Recruit, Select, Train, and Support Vocational Advisors
Recruiting and Selecting Vocational Advisors
The student liaison meets individually with ministers who are interested in being vocational advisors or those you wish to recruit for the role. Describe the program. Your overview brochure may be helpful. Explain:
- Why supporting students is best done in community
- How programs are doing this well
- The benefits to them
- The role of a Vocational advisor.
Invite them to consider their current workload and whether it is possible to fulfill a commitment to being a vocational advisor. Assure them that it is ok to say “no,” commit for a fixed number of years, take sabbaticals from filling the role, and/or commit at some other time.
The student liaison retains the authority to determine if a minister is a good fit for the role.
Vocational Advisor Training
At the beginning of each school year, the student liaison conducts training for all vocational advisors. Elements to include in the training are:
- Overview of your in care program
- Why supporting students is best done in community
- How other programs are doing this well
- Description of benefits to ministers
- Description of your in care system's organizational structure and offerings
- Information about relationship between your in care program and the theological school(s)
- Explanation of the vocational advisor role. If helpful, offer a chart comparing support roles.
- Review of the Ministerial Formation process
- Discussion and reflection for small groups
- Suggestions for effective advisor relationships with those in preparation
- Reflections from those who have been vocational advisors in the past. What worked well? What challenges did they face?
- Tools and suggestions for advisors
Small Group Questions for Training
- When has an advising relationship been healthy and strong for you? What were the characteristics?
- When has an advising relationship seemed to fail for you? What went wrong?
Consider inviting a guest facilitator from the theological school, community, Unitarian Universalist Association (UUA), or elsewhere to offer insight on mentoring, theological reflection or any other subject that would benefit vocational advisors.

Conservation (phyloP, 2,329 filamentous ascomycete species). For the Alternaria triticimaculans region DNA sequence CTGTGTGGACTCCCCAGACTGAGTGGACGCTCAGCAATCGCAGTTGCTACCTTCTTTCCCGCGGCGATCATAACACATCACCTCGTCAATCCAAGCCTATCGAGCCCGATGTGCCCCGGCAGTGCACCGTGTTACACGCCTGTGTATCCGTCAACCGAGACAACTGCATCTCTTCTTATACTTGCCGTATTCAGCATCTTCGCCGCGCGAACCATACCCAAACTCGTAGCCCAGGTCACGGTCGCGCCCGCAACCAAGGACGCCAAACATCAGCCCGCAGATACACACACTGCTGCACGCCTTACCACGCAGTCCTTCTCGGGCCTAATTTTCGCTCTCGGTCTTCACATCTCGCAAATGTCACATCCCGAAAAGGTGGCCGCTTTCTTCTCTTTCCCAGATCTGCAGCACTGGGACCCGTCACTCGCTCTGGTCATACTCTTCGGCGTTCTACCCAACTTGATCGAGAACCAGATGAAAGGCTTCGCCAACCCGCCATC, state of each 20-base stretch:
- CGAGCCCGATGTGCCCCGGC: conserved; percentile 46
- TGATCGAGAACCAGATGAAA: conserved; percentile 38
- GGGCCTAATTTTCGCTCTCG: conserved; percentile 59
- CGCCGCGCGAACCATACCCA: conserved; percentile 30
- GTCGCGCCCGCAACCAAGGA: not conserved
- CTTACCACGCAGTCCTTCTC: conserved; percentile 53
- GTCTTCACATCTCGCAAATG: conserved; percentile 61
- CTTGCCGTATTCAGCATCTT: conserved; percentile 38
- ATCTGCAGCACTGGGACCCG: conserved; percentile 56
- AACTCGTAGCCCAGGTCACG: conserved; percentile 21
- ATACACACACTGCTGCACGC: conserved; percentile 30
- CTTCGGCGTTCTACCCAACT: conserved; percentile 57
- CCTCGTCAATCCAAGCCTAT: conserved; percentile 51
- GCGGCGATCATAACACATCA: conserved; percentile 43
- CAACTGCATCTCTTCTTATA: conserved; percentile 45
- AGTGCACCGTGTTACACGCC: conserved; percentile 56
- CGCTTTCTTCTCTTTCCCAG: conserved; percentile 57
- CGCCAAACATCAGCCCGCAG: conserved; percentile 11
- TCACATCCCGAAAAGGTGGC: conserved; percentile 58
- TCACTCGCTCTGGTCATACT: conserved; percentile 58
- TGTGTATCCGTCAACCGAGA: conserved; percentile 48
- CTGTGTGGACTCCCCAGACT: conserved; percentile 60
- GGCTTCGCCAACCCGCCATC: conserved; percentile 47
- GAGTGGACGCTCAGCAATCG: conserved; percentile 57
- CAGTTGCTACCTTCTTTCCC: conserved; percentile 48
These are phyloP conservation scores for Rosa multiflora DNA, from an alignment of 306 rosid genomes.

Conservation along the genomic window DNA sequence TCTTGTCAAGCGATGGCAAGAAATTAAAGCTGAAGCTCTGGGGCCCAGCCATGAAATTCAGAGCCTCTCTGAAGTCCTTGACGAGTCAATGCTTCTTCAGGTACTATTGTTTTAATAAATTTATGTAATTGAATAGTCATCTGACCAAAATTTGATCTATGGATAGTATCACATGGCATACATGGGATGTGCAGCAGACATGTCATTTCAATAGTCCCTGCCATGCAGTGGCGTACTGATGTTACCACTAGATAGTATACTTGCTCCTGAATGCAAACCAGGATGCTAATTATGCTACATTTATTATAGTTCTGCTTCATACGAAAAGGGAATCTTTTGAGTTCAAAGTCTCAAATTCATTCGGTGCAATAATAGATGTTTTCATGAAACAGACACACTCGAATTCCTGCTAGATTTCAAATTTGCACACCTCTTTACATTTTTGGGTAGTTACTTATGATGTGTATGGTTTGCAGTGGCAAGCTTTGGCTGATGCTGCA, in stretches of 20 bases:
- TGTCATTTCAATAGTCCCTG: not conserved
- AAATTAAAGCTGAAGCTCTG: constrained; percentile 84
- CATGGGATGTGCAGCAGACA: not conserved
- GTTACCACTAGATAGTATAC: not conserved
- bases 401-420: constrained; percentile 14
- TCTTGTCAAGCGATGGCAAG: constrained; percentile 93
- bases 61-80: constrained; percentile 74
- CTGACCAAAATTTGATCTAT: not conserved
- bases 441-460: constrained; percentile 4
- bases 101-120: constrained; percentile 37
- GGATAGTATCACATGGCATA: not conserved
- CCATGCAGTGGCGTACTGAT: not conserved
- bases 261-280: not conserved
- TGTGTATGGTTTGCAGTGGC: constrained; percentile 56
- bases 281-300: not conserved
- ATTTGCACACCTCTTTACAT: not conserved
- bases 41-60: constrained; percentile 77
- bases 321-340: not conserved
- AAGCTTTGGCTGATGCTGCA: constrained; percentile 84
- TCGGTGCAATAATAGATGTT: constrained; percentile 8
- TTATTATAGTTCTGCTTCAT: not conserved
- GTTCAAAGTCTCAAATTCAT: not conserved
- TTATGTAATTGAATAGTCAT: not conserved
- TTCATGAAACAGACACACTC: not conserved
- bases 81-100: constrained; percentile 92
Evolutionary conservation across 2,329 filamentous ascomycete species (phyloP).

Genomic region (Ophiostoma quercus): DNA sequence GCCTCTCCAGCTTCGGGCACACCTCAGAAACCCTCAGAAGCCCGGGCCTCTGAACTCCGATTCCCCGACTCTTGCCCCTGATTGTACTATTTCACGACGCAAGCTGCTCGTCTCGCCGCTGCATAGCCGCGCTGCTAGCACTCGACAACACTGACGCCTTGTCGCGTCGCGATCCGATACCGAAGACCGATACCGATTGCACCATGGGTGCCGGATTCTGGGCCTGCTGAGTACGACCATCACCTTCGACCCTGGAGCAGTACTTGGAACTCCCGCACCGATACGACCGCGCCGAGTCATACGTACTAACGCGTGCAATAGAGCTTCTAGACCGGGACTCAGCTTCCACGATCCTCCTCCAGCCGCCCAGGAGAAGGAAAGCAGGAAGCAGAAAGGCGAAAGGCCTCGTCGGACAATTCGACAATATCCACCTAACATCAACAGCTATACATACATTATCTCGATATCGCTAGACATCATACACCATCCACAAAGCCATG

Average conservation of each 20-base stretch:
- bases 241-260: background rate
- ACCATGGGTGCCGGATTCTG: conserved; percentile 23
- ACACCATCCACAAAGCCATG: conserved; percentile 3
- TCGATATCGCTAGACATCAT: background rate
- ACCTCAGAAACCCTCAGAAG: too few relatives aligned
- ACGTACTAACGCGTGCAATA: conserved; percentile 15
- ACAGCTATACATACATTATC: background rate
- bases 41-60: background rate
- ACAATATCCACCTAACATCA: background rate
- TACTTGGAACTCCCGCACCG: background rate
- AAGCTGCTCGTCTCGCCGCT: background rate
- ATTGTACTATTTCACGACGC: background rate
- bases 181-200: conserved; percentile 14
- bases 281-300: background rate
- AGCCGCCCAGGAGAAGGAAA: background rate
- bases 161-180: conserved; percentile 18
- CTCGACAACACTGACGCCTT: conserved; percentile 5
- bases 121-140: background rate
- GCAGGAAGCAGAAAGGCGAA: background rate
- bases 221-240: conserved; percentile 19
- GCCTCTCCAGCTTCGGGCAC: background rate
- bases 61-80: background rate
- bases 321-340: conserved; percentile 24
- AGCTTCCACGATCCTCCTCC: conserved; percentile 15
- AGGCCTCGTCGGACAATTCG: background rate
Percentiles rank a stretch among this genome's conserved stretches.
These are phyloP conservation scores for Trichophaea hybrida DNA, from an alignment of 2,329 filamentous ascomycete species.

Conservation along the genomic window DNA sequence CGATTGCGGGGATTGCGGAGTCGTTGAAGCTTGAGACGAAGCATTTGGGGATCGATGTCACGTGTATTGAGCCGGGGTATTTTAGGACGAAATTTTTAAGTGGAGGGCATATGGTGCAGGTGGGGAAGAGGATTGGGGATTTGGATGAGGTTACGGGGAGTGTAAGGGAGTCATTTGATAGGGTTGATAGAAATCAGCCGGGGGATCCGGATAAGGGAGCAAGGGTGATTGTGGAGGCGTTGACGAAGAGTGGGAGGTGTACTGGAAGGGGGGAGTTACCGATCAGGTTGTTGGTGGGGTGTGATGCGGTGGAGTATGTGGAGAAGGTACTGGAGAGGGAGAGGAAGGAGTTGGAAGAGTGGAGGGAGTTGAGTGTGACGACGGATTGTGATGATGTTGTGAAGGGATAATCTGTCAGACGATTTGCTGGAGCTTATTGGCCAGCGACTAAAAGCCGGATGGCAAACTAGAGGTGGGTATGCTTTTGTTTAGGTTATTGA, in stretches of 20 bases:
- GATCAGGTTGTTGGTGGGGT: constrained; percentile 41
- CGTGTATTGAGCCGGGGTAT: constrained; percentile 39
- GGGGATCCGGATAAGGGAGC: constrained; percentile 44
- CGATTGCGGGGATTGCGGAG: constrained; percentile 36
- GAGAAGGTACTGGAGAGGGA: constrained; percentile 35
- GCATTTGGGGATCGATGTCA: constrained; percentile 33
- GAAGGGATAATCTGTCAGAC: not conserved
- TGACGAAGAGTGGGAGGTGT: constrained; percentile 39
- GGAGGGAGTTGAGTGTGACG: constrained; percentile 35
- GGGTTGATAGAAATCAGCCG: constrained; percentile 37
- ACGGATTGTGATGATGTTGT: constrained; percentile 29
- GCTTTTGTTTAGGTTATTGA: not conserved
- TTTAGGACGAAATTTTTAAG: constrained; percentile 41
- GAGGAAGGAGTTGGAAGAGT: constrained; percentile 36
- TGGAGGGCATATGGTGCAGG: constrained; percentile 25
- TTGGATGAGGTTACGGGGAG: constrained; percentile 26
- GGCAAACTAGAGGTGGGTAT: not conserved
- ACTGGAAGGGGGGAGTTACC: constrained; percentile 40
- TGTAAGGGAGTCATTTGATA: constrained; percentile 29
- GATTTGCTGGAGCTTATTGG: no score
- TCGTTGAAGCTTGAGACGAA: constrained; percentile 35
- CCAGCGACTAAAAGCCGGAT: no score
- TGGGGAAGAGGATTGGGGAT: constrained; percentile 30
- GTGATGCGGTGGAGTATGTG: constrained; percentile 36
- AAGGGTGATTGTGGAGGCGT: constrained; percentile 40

If there are ministers in your area who have been trained as mentors by the UUA /UUMA mentoring program, consider asking them for materials and suggestions to enhance this training.
Case Studies as a Useful Tool
Case studies are a way to teach those in preparation to practice theological reflection as they consider situations that arise in a congregational or community context. A detailed description for how to conduct a case study is found in the resource section of this guide.
How Vocational Advisors Support Those in Preparation
- Invite students in aspirant status to the local Unitarian Universalist Minister Association (UUMA) chapter meetings as long as the aspirant reads and “signs” the UUMA Guidelines, including its Covenant and Code of Conduct. Attend the first chapter meeting with them and introduces them to other ministers in the chapter
- Inform UUMA chapter president when student is a candidate so they can be invited to retreats
- Invite students to process at ordinations and installations
- Invite them to co-officiate or observe memorial services and weddings
- Invite them to meet with you and the religious educator to learn about lifespan faith formation and working with professional staff in congregations
- Attend General Assembly workshops with students and reflect afterward
- Attend cluster or district events with students and reflect on both content and process
Encourage students to gain ministry experience at their home congregations by:
- Attending worship committee meetings
- Leading worship
- Facilitating or teach lifespan faith formation courses
- Attending governing board meetings
- Getting involved in social change efforts
Ongoing Support for Vocational Advisors
The student liaison is available to vocational advisors for ongoing individual support throughout the year, especially if issues arise that were not covered in the initial training. Midway through the year (January or February), the student liaison gathers the vocational advisors so they can share their experiences and learn from one another.
Comparison of Support Roles for Students
|Type of Advisor||Primary Goal||Interaction|
|Minister||Cares for student as a parishioner||When student needs a minister to listen with compassion|
|In Care Vocational Advisor||Helps with discernment and formation and does not evaluate the students’ work||Regular meetings and when student is in professional discernment|
|Internship supervisor||Supervises student’s work during internship and writes a written evaluation to the MFC||Regular meetings and when student has questions of theological discernment and needs guidance at the internship site|
|Academic Advisor||Helps navigate course curriculum and expectations at the seminary||When student needs to plan course work, choosing between class options and instructors|
|Mentor||Trained by the UUA/UUMA mentoring program. Improves the odds of successful ministries, especially for people from communities that have been historically marginalized.||Required for ministers in Preliminary Fellowship and will be available for Candidates. As this program matures, it will inform in care program professional advisors.